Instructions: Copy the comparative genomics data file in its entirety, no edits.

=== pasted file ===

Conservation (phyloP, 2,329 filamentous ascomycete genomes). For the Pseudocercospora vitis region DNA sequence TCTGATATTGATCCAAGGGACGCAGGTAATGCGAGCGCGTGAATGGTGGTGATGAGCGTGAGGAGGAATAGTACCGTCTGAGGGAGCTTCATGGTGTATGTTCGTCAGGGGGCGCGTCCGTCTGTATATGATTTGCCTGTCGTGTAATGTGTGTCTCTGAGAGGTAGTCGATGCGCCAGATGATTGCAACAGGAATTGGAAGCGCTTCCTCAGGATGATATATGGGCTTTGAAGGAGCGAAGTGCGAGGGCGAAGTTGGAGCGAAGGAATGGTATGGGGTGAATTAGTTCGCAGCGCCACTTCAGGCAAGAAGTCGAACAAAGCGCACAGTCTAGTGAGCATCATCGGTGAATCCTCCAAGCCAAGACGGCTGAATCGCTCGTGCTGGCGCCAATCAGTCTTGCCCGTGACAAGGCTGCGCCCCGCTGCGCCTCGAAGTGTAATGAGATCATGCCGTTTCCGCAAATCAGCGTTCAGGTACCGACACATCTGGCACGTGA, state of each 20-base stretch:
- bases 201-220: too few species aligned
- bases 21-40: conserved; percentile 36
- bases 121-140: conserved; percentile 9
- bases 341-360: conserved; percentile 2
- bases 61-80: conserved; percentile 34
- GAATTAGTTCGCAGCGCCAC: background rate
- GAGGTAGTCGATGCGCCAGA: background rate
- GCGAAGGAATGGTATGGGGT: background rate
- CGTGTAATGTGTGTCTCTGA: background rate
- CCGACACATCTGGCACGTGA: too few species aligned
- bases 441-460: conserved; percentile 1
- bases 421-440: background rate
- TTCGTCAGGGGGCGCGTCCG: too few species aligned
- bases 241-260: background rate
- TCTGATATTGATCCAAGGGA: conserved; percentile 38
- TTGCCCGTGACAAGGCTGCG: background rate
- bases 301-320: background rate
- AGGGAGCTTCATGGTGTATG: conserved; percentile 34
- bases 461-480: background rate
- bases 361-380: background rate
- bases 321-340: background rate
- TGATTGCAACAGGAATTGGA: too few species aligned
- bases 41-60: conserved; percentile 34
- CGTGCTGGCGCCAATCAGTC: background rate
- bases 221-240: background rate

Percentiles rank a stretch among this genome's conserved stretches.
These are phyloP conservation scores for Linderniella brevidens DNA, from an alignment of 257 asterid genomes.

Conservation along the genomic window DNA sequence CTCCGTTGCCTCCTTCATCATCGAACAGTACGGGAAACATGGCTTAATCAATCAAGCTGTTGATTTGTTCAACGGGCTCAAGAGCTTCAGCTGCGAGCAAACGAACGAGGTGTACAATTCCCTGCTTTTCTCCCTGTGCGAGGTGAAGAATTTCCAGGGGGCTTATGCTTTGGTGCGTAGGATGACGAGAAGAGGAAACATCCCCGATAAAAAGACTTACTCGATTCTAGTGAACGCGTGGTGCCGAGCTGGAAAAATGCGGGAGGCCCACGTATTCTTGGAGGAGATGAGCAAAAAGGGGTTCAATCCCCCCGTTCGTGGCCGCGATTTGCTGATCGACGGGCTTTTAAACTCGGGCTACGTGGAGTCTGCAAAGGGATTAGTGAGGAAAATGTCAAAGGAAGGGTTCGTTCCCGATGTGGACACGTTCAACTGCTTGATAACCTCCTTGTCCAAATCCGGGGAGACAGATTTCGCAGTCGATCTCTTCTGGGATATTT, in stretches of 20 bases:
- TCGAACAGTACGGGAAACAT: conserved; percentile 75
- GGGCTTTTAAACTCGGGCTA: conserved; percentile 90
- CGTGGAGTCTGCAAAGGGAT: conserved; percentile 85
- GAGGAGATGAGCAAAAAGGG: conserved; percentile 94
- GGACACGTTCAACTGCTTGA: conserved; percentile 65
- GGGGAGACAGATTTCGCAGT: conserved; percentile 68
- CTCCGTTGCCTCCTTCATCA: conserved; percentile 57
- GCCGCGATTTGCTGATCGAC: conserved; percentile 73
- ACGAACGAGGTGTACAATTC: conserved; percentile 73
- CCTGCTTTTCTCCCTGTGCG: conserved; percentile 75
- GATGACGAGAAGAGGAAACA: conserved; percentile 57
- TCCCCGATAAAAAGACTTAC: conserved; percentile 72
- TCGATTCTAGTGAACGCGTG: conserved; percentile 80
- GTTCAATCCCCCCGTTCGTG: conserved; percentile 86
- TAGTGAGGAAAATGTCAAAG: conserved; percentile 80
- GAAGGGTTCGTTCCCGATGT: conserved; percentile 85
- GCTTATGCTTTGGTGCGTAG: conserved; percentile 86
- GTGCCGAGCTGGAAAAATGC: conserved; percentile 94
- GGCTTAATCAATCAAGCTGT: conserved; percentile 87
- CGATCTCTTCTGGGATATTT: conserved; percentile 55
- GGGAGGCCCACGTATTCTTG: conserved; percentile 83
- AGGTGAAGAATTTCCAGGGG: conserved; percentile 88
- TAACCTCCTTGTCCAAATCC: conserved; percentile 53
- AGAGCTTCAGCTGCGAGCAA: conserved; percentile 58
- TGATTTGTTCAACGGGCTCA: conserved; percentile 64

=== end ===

Conservation (phyloP, 2,329 filamentous ascomycete genomes). For the Pseudocercospora vitis region DNA sequence TCTGATATTGATCCAAGGGACGCAGGTAATGCGAGCGCGTGAATGGTGGTGATGAGCGTGAGGAGGAATAGTACCGTCTGAGGGAGCTTCATGGTGTATGTTCGTCAGGGGGCGCGTCCGTCTGTATATGATTTGCCTGTCGTGTAATGTGTGTCTCTGAGAGGTAGTCGATGCGCCAGATGATTGCAACAGGAATTGGAAGCGCTTCCTCAGGATGATATATGGGCTTTGAAGGAGCGAAGTGCGAGGGCGAAGTTGGAGCGAAGGAATGGTATGGGGTGAATTAGTTCGCAGCGCCACTTCAGGCAAGAAGTCGAACAAAGCGCACAGTCTAGTGAGCATCATCGGTGAATCCTCCAAGCCAAGACGGCTGAATCGCTCGTGCTGGCGCCAATCAGTCTTGCCCGTGACAAGGCTGCGCCCCGCTGCGCCTCGAAGTGTAATGAGATCATGCCGTTTCCGCAAATCAGCGTTCAGGTACCGACACATCTGGCACGTGA, state of each 20-base stretch:
- bases 201-220: too few species aligned
- bases 21-40: conserved; percentile 36
- bases 121-140: conserved; percentile 9
- bases 341-360: conserved; percentile 2
- bases 61-80: conserved; percentile 34
- GAATTAGTTCGCAGCGCCAC: background rate
- GAGGTAGTCGATGCGCCAGA: background rate
- GCGAAGGAATGGTATGGGGT: background rate
- CGTGTAATGTGTGTCTCTGA: background rate
- CCGACACATCTGGCACGTGA: too few species aligned
- bases 441-460: conserved; percentile 1
- bases 421-440: background rate
- TTCGTCAGGGGGCGCGTCCG: too few species aligned
- bases 241-260: background rate
- TCTGATATTGATCCAAGGGA: conserved; percentile 38
- TTGCCCGTGACAAGGCTGCG: background rate
- bases 301-320: background rate
- AGGGAGCTTCATGGTGTATG: conserved; percentile 34
- bases 461-480: background rate
- bases 361-380: background rate
- bases 321-340: background rate
- TGATTGCAACAGGAATTGGA: too few species aligned
- bases 41-60: conserved; percentile 34
- CGTGCTGGCGCCAATCAGTC: background rate
- bases 221-240: background rate

Percentiles rank a stretch among this genome's conserved stretches.
These are phyloP conservation scores for Linderniella brevidens DNA, from an alignment of 257 asterid genomes.

Conservation along the genomic window DNA sequence CTCCGTTGCCTCCTTCATCATCGAACAGTACGGGAAACATGGCTTAATCAATCAAGCTGTTGATTTGTTCAACGGGCTCAAGAGCTTCAGCTGCGAGCAAACGAACGAGGTGTACAATTCCCTGCTTTTCTCCCTGTGCGAGGTGAAGAATTTCCAGGGGGCTTATGCTTTGGTGCGTAGGATGACGAGAAGAGGAAACATCCCCGATAAAAAGACTTACTCGATTCTAGTGAACGCGTGGTGCCGAGCTGGAAAAATGCGGGAGGCCCACGTATTCTTGGAGGAGATGAGCAAAAAGGGGTTCAATCCCCCCGTTCGTGGCCGCGATTTGCTGATCGACGGGCTTTTAAACTCGGGCTACGTGGAGTCTGCAAAGGGATTAGTGAGGAAAATGTCAAAGGAAGGGTTCGTTCCCGATGTGGACACGTTCAACTGCTTGATAACCTCCTTGTCCAAATCCGGGGAGACAGATTTCGCAGTCGATCTCTTCTGGGATATTT, in stretches of 20 bases:
- TCGAACAGTACGGGAAACAT: conserved; percentile 75
- GGGCTTTTAAACTCGGGCTA: conserved; percentile 90
- CGTGGAGTCTGCAAAGGGAT: conserved; percentile 85
- GAGGAGATGAGCAAAAAGGG: conserved; percentile 94
- GGACACGTTCAACTGCTTGA: conserved; percentile 65
- GGGGAGACAGATTTCGCAGT: conserved; percentile 68
- CTCCGTTGCCTCCTTCATCA: conserved; percentile 57
- GCCGCGATTTGCTGATCGAC: conserved; percentile 73
- ACGAACGAGGTGTACAATTC: conserved; percentile 73
- CCTGCTTTTCTCCCTGTGCG: conserved; percentile 75
- GATGACGAGAAGAGGAAACA: conserved; percentile 57
- TCCCCGATAAAAAGACTTAC: conserved; percentile 72
- TCGATTCTAGTGAACGCGTG: conserved; percentile 80
- GTTCAATCCCCCCGTTCGTG: conserved; percentile 86
- TAGTGAGGAAAATGTCAAAG: conserved; percentile 80
- GAAGGGTTCGTTCCCGATGT: conserved; percentile 85
- GCTTATGCTTTGGTGCGTAG: conserved; percentile 86
- GTGCCGAGCTGGAAAAATGC: conserved; percentile 94
- GGCTTAATCAATCAAGCTGT: conserved; percentile 87
- CGATCTCTTCTGGGATATTT: conserved; percentile 55
- GGGAGGCCCACGTATTCTTG: conserved; percentile 83
- AGGTGAAGAATTTCCAGGGG: conserved; percentile 88
- TAACCTCCTTGTCCAAATCC: conserved; percentile 53
- AGAGCTTCAGCTGCGAGCAA: conserved; percentile 58
- TGATTTGTTCAACGGGCTCA: conserved; percentile 64